Cubs shortstop Starlin Castro “happy” he’s cleared in sex case
BY RUMMANA HUSSAIN, GORDON WITTENMYER and TONI GINNETTI Staff Reportersemail@example.com firstname.lastname@example.orgemail@example.com April 20, 2012 6:18PM
Starlin Castro of the Cubs stands at third base in the first inning at Wrigley Field Saturday, April 7, 2012, in Chicago. | John J. Kim~Sun-Times
Updated: May 22, 2012 8:09AM
Cubs All-Star shortstop Starlin Castro said Saturday he was “happy” to learn than he will not face criminal charges months after he was accused of sexually assaulting a woman he picked up at a River North nightclub.
“I’m happy we got it resolved. But my focus has stayed on the field,” Castro said in the Cubs clubhouse.
“I’m happy its over. I play every day and not have that in my mind because it was tough to think about.”
The Cook County state’s attorney’s office announced Friday it was declining to pursue charges against the 22-year-old star, saying “insufficient evidence was found.”
“The State’s Attorney’s office in conjunction with the Chicago Police Department conducted a comprehensive review and investigation and as a result found insufficient evidence to bring forth criminal charges,” state’s attorney spokeswoman Sally Daly said.
When told by the Chicago Sun-Times about the prosecutors’ decision , Castro’s agent, Paul Kinzer said Friday: “That is awesome.”
“This makes me very happy,” he said.
Cubs General Manager Jed Hoyer said in a statement: “We’re pleased for Starlin that this issue is resolved and glad that he can continue to keep his focus on baseball activities.”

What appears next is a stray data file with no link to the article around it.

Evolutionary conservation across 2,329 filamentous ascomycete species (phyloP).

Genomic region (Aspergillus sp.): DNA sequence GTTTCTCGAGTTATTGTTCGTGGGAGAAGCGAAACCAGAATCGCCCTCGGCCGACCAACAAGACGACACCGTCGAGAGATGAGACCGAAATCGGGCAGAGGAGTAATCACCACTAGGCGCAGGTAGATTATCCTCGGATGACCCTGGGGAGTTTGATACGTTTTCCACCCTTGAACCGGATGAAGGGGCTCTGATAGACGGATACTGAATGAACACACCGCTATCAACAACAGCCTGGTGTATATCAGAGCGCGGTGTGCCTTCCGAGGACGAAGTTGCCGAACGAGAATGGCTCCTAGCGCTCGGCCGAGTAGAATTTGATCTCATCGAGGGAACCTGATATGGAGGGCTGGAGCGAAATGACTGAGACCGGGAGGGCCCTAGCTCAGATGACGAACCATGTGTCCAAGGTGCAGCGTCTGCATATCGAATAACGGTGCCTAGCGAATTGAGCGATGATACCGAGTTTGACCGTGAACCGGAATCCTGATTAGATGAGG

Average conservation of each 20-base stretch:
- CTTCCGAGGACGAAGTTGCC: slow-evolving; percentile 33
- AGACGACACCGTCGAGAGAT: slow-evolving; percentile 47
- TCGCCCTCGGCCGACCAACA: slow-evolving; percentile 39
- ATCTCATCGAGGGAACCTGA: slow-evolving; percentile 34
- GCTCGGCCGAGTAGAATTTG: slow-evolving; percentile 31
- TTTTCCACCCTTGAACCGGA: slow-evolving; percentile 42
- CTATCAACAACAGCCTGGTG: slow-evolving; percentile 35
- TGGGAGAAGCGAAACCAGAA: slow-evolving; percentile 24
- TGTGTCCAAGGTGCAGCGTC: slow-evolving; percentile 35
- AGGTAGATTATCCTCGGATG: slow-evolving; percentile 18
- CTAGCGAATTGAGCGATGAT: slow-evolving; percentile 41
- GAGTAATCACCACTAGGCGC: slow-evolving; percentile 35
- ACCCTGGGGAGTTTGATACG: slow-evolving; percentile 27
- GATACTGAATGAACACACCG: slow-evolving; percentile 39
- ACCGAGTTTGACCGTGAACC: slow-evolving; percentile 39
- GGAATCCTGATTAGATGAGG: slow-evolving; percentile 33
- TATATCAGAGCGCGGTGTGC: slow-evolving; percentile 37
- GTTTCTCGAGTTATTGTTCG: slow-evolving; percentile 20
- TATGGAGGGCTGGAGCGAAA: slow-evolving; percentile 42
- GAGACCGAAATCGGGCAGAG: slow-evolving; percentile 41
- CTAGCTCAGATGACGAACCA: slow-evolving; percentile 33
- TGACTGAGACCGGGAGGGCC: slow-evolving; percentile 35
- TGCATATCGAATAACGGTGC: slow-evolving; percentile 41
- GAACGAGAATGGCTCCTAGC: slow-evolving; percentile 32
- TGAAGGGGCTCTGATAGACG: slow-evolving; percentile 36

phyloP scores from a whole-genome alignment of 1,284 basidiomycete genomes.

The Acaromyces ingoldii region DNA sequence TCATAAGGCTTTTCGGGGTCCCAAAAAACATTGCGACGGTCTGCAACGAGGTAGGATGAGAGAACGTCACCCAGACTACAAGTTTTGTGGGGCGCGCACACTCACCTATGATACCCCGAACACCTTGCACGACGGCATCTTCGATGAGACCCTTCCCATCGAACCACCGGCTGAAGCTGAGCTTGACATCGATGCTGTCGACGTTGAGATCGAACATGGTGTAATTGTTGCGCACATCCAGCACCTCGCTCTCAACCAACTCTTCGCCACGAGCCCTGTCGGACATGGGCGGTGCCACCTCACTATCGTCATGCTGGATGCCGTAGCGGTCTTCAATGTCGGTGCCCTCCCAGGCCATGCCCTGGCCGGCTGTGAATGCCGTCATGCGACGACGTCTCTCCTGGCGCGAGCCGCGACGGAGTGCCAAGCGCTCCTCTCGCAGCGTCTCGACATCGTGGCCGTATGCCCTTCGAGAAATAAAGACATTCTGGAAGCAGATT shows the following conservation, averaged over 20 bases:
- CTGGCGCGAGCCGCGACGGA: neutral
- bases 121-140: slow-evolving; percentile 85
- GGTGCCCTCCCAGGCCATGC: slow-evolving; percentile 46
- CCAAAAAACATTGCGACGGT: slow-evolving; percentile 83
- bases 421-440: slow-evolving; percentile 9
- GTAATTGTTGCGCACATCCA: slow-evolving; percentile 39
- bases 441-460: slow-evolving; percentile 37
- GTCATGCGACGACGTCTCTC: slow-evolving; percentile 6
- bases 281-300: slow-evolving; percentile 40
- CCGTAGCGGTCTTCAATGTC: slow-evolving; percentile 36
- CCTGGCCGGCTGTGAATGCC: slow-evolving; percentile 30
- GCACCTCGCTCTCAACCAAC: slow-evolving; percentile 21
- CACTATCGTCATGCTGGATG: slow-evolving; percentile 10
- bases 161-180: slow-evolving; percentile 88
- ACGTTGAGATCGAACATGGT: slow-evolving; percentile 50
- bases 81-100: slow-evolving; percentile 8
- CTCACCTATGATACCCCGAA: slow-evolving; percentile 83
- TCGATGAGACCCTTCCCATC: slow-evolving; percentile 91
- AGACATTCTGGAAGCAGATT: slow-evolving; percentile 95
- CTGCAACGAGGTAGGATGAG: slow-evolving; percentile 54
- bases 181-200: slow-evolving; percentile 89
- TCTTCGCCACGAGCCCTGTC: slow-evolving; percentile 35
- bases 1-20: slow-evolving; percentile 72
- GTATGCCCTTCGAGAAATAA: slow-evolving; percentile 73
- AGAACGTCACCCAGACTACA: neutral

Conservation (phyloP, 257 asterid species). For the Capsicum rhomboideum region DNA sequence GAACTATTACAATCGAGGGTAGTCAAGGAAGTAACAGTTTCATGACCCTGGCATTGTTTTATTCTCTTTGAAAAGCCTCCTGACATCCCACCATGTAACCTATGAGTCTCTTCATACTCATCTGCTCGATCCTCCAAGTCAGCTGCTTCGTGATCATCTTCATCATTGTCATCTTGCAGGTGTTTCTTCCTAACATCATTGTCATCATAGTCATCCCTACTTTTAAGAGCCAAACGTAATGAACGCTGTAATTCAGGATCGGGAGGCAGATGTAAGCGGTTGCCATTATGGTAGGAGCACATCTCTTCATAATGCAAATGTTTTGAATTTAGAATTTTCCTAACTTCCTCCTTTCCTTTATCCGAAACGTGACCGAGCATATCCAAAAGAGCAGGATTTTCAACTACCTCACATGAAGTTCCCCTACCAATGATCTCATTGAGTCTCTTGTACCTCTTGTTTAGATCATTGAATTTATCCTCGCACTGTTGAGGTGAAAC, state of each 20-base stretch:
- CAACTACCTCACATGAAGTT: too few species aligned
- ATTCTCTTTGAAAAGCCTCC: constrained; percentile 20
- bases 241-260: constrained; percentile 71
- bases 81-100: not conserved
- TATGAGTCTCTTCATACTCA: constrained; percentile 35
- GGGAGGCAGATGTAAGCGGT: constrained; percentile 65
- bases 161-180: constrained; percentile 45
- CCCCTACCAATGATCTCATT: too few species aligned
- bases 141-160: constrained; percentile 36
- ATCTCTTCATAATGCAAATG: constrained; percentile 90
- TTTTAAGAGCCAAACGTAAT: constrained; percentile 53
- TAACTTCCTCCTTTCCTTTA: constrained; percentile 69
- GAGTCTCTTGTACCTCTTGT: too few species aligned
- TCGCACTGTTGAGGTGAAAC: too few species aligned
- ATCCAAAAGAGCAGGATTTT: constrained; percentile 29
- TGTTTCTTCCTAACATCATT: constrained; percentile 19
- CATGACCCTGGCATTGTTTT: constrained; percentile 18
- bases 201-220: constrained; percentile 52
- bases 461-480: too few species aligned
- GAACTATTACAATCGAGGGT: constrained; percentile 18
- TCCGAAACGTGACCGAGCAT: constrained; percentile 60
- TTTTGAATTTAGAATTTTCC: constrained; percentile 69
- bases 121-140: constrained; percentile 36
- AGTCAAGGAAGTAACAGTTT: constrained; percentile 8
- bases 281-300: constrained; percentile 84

A police source said in January that detectives were investigating the criminal sexual assault complaint involving Castro, who allegedly met the woman on Sept. 29 at a River North nightclub and took her back to his apartment. The woman, in her 20s, went to a hospital the next day, and police became involved.
By then, Castro had already left for his native Dominican Republic after the end of the Cubs’ playoff-less season.
When he returned to Chicago in January for the Cubs Convention, he was questioned by police. He voluntarily appeared at the Belmont Area detective headquarters to talk to investigators.
The allegation has hovered over his head ever since, including into this baseball season.
“We’re just happy they got it right,” Kinzer said. “Obviously, it hasn’t been a distraction. He’s a remarkable kid. Nothing distracts him. He’s very focused.’’
Lawyers for the shortstop have long said the complaint against Castro was baseless.
In February, when Castro reported to training camp, he told reporters he had learned a lot from the events of the offseason.
‘’You’ve got to be careful,’’ he said, “because there’s a lot of bad people in the world.’’